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In the Open
While discussions behind closed doors usually suggest some kind of clandestine activity, it is unfortunate when much more is made of an unfortunate choice of location to hold an otherwise legitimate meeting. There has been such an erosion of public trust in individuals who hold public office that there is always a premature finding of gross misconduct even in the face of full disclosure.
To make matters worse, there is noticeable inconsistency in approach because many who are calling for the heads of Dr Rowley and Mr Gordon have themselves been guilty of holding meetings and entertaining discussions with persons who are supposed to be independent factfinders in matters that have been placed in the public domain.
By no means am I suggesting that the meeting between the two gentlemen should not be frowned upon as a gross error in judgment. In fact, upon their reflection, I am confident that both men recognise the lack of prudence in the circumstance of their meeting. As some have correctly said, they should have known better in light of all that is going on.
But despite this act, which might best be termed “inadvertently foolish,” what is of greater deprecation is the manner in which certain individuals who ought to know better are using the incident to deflect and distract the population from the real matter at hand—the validity of the e-mails and their content. There is nothing wrong with people expressing their views, but there is objection to using this meeting to promote a political agenda.
Some veteran political distractors have gone so far as to use the meeting as evidence of the falsity of the e-mails and are calling for charges to be laid against one of the parties for misbehaviour in public office. And while speakers on platforms are allowed great latitude in their utterances, especially when in front of crowds of exuberant supporters who boisterously cheer at any negative statement made against the opposing parties, it is expected that those who are trained in law, will not get carried away with the moment.
A “secret” meeting, which is the term being used to describe the discussion held between Dr Rowley and Mr Gordon at the home of the latter, does not in itself mean that the conduct of the former amounts to a crime. In order to be in breach of the law, Dr Rowley must be shown to have wilfully conducted himself to such a degree to amount to an abuse of public trust.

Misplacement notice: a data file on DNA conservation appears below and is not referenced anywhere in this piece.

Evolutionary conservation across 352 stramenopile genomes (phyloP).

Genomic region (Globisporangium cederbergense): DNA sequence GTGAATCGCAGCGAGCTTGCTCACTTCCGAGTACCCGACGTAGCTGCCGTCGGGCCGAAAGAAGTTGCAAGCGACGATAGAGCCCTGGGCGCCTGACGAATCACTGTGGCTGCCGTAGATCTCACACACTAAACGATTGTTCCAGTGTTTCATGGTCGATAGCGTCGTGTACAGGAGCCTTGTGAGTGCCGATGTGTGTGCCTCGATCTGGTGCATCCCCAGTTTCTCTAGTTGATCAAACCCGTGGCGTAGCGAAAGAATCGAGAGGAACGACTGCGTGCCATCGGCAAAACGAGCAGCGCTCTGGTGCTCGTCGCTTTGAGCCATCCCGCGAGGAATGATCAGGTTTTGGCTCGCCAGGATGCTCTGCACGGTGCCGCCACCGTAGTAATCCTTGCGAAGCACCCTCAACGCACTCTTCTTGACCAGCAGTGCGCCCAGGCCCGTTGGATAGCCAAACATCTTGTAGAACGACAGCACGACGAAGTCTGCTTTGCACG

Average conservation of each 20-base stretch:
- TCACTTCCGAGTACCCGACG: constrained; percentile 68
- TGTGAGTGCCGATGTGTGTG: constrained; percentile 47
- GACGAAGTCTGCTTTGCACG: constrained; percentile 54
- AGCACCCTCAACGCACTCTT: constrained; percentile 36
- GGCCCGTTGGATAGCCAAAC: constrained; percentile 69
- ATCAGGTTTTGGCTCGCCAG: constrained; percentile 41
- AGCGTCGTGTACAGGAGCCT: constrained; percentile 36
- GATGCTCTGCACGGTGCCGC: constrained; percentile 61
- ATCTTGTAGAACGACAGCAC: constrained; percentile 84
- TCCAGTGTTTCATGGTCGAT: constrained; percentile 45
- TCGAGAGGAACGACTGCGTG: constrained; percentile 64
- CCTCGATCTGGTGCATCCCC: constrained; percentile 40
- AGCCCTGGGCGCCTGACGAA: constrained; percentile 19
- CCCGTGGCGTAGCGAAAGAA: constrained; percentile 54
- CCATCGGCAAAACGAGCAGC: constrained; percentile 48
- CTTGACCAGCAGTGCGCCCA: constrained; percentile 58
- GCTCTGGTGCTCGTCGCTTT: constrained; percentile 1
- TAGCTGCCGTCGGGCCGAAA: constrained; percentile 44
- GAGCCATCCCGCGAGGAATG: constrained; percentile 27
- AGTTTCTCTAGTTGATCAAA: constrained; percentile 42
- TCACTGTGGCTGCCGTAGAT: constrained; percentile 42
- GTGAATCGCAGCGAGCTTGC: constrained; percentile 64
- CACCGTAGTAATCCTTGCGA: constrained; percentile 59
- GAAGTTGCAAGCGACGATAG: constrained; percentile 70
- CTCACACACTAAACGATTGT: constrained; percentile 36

Based on what has been reported, in my view, the meeting was improper and a poor exercise in judgment but there is nothing placed in the public domain to suggest that the choice of meeting place and the content of the discussion are sufficient to amount to conduct that violates public trust. It is, therefore, recommended that before further comment is made on this particular issue, Mr Gordon be given the opportunity to state the manner in which he intends to move forward on the matter.
The President of the Republic has already, some weeks ago, indicated that he is well aware of the need to fill the vacancies on the Integrity Commission but one acknowledges that this is no easy task because even when fit and proper citizens suitable to hold the posts are identified, they may not be willing to serve.
The matter of the e-mails is the subject of a police investigation, Dr Rowley is before the parliamentary Privileges Committee and the issue of the validity of the e-mails remains a hot topic in the court of public opinion. All attempts to use the back door to sway the minds of the population as to where the truth lies ought to be condemned because the investigation in the matter is not yet complete.
Although the matter is not sub judice, meaning that it is not before a court of law and, therefore, not forbidden to be publicly discussed elsewhere, there is a responsibility to ensure that there is no risk of compromise, however unreal, in the findings to be made by any of the entities who are adjudicating on the subject. The resort by affected parties to foreign and local IT experts is wholly acceptable but there must be caution in publishing the findings by experts who have been hired on their behalf or work in their departments.
The justification that there is a separate legal and political component to the matter is appreciated but in order to ensure fairness, the political aspect must not be allowed to overshadow the justice of the case. As an eminent legal counsel opined: “Somebody has done something wrong and whoever it is, even if they hold high office, must face the full brunt of the law.”